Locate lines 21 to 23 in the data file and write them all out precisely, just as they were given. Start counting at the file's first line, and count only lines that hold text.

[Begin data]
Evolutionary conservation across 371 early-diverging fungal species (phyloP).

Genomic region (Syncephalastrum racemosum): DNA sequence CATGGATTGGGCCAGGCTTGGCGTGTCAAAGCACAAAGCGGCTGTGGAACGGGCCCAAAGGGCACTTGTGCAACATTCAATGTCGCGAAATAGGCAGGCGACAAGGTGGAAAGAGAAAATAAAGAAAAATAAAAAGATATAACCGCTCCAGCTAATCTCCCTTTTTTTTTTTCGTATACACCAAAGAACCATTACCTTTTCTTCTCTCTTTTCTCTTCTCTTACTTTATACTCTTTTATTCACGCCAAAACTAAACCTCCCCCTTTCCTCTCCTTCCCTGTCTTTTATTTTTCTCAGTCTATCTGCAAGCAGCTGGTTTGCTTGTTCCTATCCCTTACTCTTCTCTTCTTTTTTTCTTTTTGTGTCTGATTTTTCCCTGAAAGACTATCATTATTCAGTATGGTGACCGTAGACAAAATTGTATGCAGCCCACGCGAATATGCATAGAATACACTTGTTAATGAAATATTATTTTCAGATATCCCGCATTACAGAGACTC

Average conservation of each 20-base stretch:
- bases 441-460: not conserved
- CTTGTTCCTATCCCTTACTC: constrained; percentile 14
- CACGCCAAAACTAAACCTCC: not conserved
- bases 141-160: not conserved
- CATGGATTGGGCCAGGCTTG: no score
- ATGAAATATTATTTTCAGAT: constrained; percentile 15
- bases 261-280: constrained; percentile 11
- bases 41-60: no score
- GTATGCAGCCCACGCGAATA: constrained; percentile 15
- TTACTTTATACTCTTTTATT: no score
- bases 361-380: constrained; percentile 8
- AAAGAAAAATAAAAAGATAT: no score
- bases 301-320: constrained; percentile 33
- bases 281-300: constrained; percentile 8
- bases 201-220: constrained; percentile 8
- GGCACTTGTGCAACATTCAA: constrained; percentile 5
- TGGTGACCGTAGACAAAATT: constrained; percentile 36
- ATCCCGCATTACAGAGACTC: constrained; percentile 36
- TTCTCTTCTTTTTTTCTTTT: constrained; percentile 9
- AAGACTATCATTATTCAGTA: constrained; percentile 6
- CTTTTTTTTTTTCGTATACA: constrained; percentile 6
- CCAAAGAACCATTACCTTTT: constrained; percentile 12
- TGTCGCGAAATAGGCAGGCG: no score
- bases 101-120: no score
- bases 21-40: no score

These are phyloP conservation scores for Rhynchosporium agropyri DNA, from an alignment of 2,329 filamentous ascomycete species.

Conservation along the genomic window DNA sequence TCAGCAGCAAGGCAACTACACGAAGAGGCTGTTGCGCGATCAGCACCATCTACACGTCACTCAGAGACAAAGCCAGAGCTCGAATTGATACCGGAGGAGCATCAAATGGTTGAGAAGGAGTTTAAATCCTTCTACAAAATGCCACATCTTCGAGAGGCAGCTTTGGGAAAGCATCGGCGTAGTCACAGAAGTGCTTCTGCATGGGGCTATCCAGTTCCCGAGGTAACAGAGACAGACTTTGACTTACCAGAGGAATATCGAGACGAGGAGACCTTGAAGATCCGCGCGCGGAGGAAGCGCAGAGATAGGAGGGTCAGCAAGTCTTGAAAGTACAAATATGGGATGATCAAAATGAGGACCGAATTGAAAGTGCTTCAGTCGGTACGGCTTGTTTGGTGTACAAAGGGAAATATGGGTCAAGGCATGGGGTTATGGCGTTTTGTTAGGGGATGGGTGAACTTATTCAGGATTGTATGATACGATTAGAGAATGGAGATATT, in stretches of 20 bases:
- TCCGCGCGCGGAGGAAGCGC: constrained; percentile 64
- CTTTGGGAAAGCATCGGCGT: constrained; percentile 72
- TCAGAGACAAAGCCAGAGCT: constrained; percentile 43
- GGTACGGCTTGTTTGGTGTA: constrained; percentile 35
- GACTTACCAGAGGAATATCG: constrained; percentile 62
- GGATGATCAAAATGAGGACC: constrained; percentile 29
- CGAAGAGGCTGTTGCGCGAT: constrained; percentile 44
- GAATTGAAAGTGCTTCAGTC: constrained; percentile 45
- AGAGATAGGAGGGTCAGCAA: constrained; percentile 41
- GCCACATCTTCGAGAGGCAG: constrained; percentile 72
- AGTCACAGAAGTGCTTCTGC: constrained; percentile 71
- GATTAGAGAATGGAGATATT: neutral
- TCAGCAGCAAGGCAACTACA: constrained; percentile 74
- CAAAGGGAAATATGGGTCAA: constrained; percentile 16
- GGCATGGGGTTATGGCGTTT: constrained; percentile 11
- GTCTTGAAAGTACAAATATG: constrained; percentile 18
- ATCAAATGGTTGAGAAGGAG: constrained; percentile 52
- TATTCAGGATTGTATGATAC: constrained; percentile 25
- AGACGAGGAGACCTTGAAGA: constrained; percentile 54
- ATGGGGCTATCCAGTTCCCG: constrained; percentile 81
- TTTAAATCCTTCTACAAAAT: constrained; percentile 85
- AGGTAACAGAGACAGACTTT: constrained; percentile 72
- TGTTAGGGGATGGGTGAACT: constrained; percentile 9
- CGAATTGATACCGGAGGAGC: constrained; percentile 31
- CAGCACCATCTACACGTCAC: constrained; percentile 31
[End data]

- ATCCCGCATTACAGAGACTC: constrained; percentile 36
- TTCTCTTCTTTTTTTCTTTT: constrained; percentile 9
- AAGACTATCATTATTCAGTA: constrained; percentile 6